The 2002 census recorded a population
of 3.85 million, more than half of whom live in the Central Valley.
Fifty-one percent of the nation's population is classed as urban.
The most attractive areas of settlement in the past 35 years have
been on the Nicoya lowlands on the drier part of the Pacific coast,
on the northern lowlands, and on the alluvial soils of the Valle
de El General in the south. The border between Panama and Costa
Rica is now quite densely settled, with colonists from Italy as
well as the Meseta Central grafted onto the local population. Though
comparatively wealthy compared to most Latin American countries,
by developed-world standards most Costa Ricans are poor (the average
income is about US$3000 per annum).
Costa Rica is unquestionably
the most homogeneous of Central American nations in race as well
as social class. Travelers familiar with other Central American
nations will immediately notice the contrast: the vast majority
of Costa Ricans look predominantly European. The 1989 census classified
98% of the population as "white" or "mestizo,"
and less than two percent as "black" or "Indian."
Costa Rica's approximately 40,000 black people are the nation's
largest minority. For many years they were the target of racist
immigration and residence laws that restricted them to the Caribbean
coast. Hence, they remained isolated from national culture. Most
blacks today trace their ancestry back to the 10,000 or so Jamaicans
hired by Minor Keith to build the Atlantic Railroad, and to later
waves of immigrants who came to work the banana plantations in the
late 19th century.
Costa Rica's black population
has consistently attained higher educational standards than the
national average and many blacks are now found in leading professions
throughout the nation. They have also managed to retain much of
their traditional culture, including religious practices rooted
in African belief about transcendence through spiritual possession,
their rich cuisine, the rhythmic lilt of their slightly antiquated
English, and the deeply syncopated funk of their music.
Costa Rica's indigenous peoples
have suffered abysmally. Centuries ago the original Indian tribes
were splintered by Spanish conquistadores and compelled to retreat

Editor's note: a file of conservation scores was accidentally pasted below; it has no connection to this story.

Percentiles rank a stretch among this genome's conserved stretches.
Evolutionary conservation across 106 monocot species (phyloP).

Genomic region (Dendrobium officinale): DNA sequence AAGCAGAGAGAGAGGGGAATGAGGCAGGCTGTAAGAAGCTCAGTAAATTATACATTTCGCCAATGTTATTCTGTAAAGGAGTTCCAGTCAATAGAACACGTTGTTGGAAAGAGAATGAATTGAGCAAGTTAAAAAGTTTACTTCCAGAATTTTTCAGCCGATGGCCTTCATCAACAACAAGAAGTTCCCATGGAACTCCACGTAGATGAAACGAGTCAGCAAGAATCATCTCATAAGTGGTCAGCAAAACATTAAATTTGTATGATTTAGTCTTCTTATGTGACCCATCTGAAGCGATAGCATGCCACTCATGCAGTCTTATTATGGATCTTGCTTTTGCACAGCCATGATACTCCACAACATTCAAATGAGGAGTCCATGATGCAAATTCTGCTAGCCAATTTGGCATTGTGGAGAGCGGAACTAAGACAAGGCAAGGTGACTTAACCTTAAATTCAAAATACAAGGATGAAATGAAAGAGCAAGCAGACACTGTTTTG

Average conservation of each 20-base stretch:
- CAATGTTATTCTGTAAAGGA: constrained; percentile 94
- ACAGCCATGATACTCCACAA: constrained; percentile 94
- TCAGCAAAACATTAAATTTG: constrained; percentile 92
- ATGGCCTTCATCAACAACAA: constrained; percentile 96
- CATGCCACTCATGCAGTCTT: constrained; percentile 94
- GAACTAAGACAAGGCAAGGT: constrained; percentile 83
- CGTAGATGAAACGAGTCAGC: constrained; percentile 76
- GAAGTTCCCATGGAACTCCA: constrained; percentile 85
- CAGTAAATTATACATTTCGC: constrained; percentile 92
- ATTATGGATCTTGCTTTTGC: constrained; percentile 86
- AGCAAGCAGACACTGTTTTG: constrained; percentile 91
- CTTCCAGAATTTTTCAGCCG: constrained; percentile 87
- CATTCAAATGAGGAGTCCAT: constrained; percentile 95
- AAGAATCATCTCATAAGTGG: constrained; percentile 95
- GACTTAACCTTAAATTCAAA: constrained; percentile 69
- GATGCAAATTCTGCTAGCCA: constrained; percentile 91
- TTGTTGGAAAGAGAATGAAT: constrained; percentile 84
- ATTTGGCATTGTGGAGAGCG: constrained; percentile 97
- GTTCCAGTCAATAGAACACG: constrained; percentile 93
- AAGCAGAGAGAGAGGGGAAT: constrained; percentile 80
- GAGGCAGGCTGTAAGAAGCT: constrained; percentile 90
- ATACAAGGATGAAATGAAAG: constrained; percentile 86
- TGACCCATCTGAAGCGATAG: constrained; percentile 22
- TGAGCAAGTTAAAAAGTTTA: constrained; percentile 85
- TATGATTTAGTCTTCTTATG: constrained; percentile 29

into the vast tracts of the interior mountains. Today, approximately
9,000 Indian peoples of the Bribrí, Boruca, and Cabecar tribes
manage to eke out a living from the jungles of remote valleys in
the Talamanca Mountains of southern Costa Rica, where their ancestors
had sought refuge from Spanish muskets and dogs. Although various
agencies continue to work to promote education, health, and community
development, the Indians' standard of living is appallingly low,
alcoholism is endemic, and they remain subject to constant exploitation.
a majority of Indians have gradually been tricked into selling their
allotments or otherwise forced off their lands. Poor soils and rough
rides have not kept colonists in search of land and gold from invading
the reserves. The various Indian clans cling tenuously to what remains
of their cultures. The Borucas, who inhabit scattered villages in
tight-knit patches of the Pacific southwest, have been most adept
at conserving their own language and civilization, including matriarchy,
communal land ownership, and traditional weaving.
Immigrants from many nations
have been made welcome over the years. Jews are prominent in the
liberal professions. There is a Quaker community of several hundred
people centered on Monteverde, where they produce goudas, cheddars,
and monterico cheeses. Germans have for many generations been particularly
successful as coffee farmers. Italians have gathered, among other
places, in the town of San Vito, on the central Pacific coast. Several
thousand Chinese call Costa Rica their home.
of the information on our site as it relates to Costa Rica is:
of Christopher P. Baker and Avalon Travel Publishing.
© 2004 Christopher P. Baker. All Rights Reserved.
A2Z Languages highly
recommends Christopher P. Baker's book: Moon
Handbooks Costa Rica. Click on the image to visit
his website where you can purchase this book or find out more about
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